Paul George's Leg Injury Puts Focus on Placement of Hoop Stanchions

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Paul George's Leg Injury Puts Focus on Placement of Hoop Stanchions
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Paul George's horrific leg injury has forced scrutiny upon the distance between the basket stanchion and the baseline for NBA games.

For those still unaware, in the USA Basketball Showcase on Friday night, George went up to block an attempted layup by James Harden. When he landed, his foot was caught in the stanchion, forcing his leg to bend at an awkward angle. You can view the injury here. (Warning: Injury is gruesome in nature.)

The injury rattled everyone from players to spectators and those covering the game who witnessed it in person.

George tweeted out his thanks for all of the support he's received:

Some immediately questioned whether the basket was too close to the baseline, in part causing the injury. ESPN.com's Brian Windhorst and Sports Illustrated's Ben Golliver posted photos of the hoop in question:

Windhorst spoke about the issue on SportsCenter after the game. He said that the closeness of the basket is more of an issue with the Thomas & Mack Center, rather than with FIBA or the NBA. The arena is used for college basketball and the NBA Summer League, but it's not necessarily an arena the league uses on a regular basis.

Windhorst also said that the NBA deemed the Thomas & Mack Center unfit for a team and major NBA events because of its compact nature. There's little room for maneuverability with the basket in order to increase player safety.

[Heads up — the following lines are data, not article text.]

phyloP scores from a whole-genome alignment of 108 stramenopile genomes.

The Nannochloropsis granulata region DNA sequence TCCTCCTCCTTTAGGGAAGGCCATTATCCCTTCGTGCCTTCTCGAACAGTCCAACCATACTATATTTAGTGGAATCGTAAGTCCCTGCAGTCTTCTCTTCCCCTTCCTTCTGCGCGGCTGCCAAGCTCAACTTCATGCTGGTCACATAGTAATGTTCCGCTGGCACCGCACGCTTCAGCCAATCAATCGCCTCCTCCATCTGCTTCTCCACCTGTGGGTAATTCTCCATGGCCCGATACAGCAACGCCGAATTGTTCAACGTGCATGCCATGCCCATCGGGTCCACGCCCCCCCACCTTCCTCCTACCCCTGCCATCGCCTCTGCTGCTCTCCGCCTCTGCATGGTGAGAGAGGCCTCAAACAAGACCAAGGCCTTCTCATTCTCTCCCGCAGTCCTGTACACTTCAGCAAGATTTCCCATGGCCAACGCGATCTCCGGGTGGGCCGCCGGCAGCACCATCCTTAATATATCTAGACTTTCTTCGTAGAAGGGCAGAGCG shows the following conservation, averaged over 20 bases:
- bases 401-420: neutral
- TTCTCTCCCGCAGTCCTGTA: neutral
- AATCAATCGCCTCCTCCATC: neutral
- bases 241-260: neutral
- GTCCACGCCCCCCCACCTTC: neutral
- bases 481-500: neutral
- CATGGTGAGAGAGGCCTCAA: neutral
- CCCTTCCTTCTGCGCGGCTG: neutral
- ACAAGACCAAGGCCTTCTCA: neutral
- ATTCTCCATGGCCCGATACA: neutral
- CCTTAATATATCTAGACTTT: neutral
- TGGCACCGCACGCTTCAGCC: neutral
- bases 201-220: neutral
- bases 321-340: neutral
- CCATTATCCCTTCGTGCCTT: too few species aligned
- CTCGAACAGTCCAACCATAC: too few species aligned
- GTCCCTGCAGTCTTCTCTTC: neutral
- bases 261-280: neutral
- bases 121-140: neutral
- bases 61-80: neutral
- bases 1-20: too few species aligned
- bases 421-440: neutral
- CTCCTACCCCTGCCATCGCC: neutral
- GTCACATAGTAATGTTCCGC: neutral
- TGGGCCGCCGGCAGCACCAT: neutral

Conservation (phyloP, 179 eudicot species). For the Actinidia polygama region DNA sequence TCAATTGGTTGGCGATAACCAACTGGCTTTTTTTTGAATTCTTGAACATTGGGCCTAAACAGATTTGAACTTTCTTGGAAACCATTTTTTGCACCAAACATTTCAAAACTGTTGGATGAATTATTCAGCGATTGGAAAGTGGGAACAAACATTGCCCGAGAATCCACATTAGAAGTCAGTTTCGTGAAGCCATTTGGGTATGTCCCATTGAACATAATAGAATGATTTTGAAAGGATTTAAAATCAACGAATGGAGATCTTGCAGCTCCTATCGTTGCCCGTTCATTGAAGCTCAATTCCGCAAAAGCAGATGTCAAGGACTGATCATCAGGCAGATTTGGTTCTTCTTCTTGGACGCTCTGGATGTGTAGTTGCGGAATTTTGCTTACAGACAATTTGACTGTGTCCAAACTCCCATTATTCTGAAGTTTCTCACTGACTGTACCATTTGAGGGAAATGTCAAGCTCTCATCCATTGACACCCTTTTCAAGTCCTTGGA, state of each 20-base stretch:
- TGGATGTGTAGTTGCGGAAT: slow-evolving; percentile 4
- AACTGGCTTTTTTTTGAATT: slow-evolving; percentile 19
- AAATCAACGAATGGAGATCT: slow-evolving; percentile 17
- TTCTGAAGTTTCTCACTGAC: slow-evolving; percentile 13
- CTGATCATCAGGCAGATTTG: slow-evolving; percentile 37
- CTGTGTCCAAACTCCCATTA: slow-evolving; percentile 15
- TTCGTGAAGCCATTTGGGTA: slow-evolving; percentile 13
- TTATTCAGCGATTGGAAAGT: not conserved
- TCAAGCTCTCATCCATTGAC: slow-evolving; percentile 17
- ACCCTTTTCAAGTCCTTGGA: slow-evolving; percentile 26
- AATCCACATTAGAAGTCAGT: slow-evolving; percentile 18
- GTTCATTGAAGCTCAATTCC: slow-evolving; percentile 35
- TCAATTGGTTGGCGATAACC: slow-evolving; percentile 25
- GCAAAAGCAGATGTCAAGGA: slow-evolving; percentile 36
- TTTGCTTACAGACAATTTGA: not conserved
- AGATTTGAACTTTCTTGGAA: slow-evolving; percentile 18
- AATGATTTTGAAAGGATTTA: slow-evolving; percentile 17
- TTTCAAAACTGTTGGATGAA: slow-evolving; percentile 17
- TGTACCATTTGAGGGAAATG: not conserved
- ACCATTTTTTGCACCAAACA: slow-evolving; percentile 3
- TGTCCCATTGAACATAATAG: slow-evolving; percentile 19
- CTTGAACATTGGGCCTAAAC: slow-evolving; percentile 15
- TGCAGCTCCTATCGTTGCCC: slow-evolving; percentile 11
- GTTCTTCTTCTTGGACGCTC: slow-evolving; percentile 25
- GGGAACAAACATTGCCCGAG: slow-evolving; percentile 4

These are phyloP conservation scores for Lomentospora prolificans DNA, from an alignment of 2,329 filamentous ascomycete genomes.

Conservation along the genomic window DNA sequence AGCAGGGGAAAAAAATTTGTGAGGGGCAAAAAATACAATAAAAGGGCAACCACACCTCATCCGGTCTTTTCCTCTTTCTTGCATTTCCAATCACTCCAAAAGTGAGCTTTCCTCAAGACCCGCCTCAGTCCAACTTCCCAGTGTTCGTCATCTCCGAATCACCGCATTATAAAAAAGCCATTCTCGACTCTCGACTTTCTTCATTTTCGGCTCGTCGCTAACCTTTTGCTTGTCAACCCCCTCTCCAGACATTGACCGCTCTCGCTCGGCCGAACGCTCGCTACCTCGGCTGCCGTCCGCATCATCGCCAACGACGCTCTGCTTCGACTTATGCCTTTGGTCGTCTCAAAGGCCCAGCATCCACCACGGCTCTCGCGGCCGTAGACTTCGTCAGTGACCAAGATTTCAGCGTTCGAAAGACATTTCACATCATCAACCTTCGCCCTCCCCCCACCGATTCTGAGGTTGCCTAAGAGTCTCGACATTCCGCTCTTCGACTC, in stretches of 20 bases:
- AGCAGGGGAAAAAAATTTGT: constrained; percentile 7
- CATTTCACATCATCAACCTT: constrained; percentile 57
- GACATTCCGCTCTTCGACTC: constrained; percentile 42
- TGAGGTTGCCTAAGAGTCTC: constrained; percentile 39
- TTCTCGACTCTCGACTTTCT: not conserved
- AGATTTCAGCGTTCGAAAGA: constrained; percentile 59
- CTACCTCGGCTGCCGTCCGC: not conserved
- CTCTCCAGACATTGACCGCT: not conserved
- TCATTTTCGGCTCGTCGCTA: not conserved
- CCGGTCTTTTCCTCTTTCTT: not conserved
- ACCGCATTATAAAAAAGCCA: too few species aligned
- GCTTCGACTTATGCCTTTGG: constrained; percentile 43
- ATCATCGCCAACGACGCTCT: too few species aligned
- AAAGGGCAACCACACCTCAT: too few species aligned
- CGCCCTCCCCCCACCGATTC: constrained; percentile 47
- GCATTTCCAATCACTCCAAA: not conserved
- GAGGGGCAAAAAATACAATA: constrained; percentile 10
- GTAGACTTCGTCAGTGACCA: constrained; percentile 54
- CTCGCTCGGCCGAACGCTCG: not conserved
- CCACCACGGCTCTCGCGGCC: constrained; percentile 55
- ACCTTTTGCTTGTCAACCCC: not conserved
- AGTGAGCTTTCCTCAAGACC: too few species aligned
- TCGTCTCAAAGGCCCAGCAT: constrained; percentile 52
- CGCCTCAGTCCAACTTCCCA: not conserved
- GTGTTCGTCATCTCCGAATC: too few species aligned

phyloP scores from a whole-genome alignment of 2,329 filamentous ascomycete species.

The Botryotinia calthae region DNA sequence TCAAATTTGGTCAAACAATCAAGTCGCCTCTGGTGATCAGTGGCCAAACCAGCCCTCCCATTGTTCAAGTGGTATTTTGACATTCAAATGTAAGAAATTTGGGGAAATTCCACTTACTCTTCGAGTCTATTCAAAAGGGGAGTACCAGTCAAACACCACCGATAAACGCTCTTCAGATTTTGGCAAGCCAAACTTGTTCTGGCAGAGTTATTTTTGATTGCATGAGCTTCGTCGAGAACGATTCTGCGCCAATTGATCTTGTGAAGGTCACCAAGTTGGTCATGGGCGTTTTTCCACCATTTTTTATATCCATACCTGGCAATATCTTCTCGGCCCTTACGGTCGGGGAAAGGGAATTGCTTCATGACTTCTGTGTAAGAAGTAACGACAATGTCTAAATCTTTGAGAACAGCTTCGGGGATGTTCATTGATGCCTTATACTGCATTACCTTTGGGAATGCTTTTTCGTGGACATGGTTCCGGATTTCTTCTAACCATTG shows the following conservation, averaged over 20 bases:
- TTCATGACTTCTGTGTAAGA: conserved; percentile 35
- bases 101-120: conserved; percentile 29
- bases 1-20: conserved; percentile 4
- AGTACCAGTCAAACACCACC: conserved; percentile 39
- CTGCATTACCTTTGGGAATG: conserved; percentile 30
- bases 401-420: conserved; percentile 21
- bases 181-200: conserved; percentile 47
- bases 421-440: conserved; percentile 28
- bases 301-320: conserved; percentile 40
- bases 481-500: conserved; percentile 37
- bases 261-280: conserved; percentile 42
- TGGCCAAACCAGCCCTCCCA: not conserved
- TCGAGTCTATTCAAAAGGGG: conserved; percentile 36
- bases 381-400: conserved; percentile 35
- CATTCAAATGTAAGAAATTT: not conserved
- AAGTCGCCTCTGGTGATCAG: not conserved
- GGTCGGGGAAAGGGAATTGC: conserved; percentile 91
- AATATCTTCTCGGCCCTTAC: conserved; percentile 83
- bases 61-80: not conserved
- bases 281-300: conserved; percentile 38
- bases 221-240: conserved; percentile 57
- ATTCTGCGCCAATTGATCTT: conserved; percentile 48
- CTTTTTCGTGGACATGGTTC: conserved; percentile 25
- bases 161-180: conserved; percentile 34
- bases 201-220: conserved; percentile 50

Jason Gobel provided a side-by-side comparison of the baselines at the Thomas & Mack Center and Bankers Life Fieldhouse in Indianapolis where George plays his home games:

CBS Sports' Ken Berger later reported expected dimensions of the stanchions:

Shaquille O'Neal and Ty Lawson were among many calling for the baskets to be moved back so as to avoid injuries like this:

ESPN Los Angeles' Dave McMenamin and Basketball Insiders' Nate Duncan pointed out that the problem goes beyond simply the distance between the stanchion and the baseline. Cameramen also provided an unnecessary obstacle for players:

This is a topic many coaches, players and fans have discussed before, and the NBA could react swiftly after watching one of its biggest stars go down.

The silver lining of all of this—if you can call it that—is that George may force the necessary changes to be made. Although it will be too late for him, future NBA players would be much safer as a result. Player safety should take precedence over getting cameramen or VIPs a little closer to the court.

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